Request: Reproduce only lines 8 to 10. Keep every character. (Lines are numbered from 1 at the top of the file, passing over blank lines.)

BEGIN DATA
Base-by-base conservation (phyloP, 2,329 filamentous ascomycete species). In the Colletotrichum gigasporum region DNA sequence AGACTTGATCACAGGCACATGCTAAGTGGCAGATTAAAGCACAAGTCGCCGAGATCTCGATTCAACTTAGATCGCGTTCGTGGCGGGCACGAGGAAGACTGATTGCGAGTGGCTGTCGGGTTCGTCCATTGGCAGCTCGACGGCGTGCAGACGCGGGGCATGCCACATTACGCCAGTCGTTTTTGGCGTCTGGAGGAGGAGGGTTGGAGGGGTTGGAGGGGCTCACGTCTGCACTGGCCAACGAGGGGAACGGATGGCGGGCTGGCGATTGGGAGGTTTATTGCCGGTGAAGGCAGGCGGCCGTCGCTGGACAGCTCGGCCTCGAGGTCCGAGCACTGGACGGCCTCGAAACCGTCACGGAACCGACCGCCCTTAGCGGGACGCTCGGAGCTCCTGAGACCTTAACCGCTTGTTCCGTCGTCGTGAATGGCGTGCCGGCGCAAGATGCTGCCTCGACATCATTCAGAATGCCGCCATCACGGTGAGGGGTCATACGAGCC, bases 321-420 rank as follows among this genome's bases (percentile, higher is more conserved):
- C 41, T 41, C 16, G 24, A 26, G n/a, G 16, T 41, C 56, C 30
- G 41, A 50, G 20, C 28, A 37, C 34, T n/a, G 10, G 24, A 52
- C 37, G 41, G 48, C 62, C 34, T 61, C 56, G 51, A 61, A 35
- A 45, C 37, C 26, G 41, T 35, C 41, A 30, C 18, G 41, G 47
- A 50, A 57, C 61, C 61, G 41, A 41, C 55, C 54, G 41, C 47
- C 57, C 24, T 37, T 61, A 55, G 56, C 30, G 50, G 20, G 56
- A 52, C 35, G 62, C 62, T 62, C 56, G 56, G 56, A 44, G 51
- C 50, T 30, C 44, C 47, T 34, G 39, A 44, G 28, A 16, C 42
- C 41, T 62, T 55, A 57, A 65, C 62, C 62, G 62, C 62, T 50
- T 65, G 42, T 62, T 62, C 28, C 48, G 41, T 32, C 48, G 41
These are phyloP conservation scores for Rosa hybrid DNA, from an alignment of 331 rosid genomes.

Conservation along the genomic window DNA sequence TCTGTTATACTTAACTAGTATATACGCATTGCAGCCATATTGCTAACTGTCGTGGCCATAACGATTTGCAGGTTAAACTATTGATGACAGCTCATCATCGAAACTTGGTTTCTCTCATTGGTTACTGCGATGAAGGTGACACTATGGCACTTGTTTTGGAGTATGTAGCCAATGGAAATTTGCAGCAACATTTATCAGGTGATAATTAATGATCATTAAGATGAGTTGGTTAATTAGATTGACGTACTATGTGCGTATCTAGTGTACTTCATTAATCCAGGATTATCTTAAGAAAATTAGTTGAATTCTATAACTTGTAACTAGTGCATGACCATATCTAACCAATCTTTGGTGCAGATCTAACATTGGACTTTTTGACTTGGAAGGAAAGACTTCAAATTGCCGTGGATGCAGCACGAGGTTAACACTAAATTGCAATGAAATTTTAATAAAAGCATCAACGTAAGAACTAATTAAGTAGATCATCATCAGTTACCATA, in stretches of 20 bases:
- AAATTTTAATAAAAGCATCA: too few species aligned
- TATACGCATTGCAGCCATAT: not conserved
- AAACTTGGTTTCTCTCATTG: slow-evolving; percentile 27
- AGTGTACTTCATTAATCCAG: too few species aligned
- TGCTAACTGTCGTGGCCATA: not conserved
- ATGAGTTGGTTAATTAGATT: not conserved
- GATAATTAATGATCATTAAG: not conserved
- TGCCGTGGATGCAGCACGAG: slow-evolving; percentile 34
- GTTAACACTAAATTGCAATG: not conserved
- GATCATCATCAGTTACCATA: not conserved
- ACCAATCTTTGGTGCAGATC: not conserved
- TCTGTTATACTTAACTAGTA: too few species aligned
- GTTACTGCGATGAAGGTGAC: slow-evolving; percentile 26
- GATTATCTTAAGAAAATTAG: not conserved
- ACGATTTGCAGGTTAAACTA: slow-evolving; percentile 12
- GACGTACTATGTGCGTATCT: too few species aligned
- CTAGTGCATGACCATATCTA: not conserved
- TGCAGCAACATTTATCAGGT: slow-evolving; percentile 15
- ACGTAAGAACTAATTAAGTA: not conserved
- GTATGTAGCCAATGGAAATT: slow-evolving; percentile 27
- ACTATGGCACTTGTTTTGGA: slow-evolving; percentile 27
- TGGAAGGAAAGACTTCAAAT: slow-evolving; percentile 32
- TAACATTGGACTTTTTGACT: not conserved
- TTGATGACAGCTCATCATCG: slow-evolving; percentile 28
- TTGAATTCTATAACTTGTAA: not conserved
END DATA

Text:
- A 52, C 35, G 62, C 62, T 62, C 56, G 56, G 56, A 44, G 51
- C 50, T 30, C 44, C 47, T 34, G 39, A 44, G 28, A 16, C 42
- C 41, T 62, T 55, A 57, A 65, C 62, C 62, G 62, C 62, T 50